When Small Is an Advantage: Guidelines for Incorporating Social Activities into Your Daily Workflow

When Small Is an Advantage: Guidelines for Incorporating Social Activities into Your Daily Workflow

The Paradox of Small

Small businesses have an advantage over enterprises when adopting a social business model — they aren’t siloed like enterprises with diverse departmental systems that don’t always communicate with each other. It’s just easier to adopt new ideas and apply them to your workflow and culture when a business is small and “Nimble.”

Becoming a social business necessitates that a company engages and collaborates with their different stakeholders:  employees, users, customers, partners, suppliers, analysts, influencers…. in ways they haven’t done before. Adopting a social business model implies that a company connects the dots between their customer-facing department and functions to enhance the overall customer experience with their brand — one unified message through multiple touchpoints.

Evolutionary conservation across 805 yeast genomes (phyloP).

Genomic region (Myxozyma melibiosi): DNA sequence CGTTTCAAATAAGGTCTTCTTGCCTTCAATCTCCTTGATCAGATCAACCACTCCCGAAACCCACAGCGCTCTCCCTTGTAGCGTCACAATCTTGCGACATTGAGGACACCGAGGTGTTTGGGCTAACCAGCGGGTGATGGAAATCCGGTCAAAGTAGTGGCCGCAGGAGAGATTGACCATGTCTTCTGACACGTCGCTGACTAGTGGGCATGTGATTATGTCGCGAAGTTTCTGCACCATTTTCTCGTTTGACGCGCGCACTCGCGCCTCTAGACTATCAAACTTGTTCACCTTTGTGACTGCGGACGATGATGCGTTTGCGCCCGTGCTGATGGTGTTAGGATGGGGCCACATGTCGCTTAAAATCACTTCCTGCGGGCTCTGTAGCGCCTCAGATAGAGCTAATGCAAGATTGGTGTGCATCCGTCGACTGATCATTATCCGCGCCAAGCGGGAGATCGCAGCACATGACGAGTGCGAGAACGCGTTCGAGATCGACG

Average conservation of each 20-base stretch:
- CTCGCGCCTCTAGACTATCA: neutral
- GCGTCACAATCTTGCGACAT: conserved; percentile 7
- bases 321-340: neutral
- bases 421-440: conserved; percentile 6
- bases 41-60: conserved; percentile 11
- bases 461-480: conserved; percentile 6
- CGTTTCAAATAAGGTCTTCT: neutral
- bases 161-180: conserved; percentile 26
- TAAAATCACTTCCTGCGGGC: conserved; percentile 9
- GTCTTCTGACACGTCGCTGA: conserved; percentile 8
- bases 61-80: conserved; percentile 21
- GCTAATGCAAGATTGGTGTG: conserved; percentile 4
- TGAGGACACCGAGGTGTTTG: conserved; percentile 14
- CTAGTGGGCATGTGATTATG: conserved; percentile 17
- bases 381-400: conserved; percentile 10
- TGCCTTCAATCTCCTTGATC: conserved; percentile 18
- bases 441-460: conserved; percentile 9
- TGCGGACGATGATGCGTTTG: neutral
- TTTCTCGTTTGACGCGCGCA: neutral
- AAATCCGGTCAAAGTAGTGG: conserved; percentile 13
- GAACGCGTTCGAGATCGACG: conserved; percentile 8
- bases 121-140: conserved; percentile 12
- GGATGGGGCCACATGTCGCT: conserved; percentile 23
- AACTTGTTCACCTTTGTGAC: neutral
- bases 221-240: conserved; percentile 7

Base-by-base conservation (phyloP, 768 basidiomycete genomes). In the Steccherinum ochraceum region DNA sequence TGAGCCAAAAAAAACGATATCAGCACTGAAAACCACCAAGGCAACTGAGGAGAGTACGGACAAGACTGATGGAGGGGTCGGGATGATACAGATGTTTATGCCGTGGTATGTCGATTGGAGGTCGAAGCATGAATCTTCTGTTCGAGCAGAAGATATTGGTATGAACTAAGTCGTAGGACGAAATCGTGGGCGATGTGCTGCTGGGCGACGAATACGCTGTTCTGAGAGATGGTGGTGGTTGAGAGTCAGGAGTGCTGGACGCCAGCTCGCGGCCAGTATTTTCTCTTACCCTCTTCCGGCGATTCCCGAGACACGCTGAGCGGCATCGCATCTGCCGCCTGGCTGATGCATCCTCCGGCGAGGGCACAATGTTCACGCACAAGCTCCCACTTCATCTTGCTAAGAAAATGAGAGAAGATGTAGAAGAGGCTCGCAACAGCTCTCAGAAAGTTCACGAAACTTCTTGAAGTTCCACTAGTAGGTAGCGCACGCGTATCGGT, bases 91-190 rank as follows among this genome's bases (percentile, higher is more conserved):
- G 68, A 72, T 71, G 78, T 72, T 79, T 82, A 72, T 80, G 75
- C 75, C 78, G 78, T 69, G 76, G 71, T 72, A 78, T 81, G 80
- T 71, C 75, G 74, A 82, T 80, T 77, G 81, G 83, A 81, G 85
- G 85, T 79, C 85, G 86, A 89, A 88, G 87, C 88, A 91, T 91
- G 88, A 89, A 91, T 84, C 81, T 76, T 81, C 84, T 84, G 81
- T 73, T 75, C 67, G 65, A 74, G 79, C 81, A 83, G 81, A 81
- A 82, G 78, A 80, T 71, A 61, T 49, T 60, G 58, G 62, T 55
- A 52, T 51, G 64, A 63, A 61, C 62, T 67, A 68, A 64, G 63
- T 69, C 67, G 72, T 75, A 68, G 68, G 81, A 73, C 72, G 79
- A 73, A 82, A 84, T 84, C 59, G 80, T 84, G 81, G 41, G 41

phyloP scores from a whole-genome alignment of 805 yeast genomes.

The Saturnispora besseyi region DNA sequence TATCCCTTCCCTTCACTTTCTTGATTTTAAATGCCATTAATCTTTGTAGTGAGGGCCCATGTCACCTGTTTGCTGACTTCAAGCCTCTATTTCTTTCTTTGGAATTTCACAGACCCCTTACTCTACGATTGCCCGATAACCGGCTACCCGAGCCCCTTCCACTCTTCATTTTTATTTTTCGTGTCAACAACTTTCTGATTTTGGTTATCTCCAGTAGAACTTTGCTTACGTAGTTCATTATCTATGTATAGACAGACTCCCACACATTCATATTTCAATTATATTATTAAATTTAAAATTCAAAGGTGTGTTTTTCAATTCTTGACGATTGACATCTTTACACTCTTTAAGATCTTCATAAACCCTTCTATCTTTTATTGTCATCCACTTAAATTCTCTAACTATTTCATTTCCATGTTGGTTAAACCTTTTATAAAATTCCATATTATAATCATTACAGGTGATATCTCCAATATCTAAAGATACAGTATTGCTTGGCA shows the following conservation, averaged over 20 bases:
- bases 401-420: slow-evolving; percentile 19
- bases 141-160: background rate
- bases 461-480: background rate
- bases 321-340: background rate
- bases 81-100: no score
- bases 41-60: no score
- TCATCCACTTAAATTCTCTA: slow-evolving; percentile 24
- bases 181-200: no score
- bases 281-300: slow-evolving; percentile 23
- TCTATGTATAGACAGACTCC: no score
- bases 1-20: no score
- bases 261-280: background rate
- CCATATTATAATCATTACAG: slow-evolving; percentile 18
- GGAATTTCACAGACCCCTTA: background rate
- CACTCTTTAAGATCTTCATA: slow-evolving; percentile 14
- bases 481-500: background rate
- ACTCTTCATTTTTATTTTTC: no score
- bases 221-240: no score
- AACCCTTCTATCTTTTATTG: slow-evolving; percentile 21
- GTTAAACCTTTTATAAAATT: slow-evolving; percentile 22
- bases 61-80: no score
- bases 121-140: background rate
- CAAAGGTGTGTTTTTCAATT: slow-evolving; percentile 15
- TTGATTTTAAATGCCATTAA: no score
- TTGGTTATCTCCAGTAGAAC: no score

I’ve spent most of my career in sales, business, and partner development positions working for global leading companies in the high-tech sector.  Even though these companies are on the cutting-edge of technology, their management and operational structures are often fragmented, and decision-making processes are very linear. While they have a strategic intent to become more collaborative internally, and more engaged and closer to their customers, their size and culture make it much harder to adopt change at the speed that is required in today’s business landscape. This represents a golden opportunity for entrepreneurs and small businesses.

I believe that there has never been a greater opportunity than today to be an entrepreneur or a small business. A social business will most likely outperform its competitors (and that includes large enterprises) because it is focusing on relationships with clients, partners, and employees by engaging new technologies and platforms (like Nimble) that powerfully and easily connect them in trusted and experiential way.

But to take advantage of the power of small, what are the most important and productive changes you should make? How do you decide what aspects of social business to pull into your daily habits?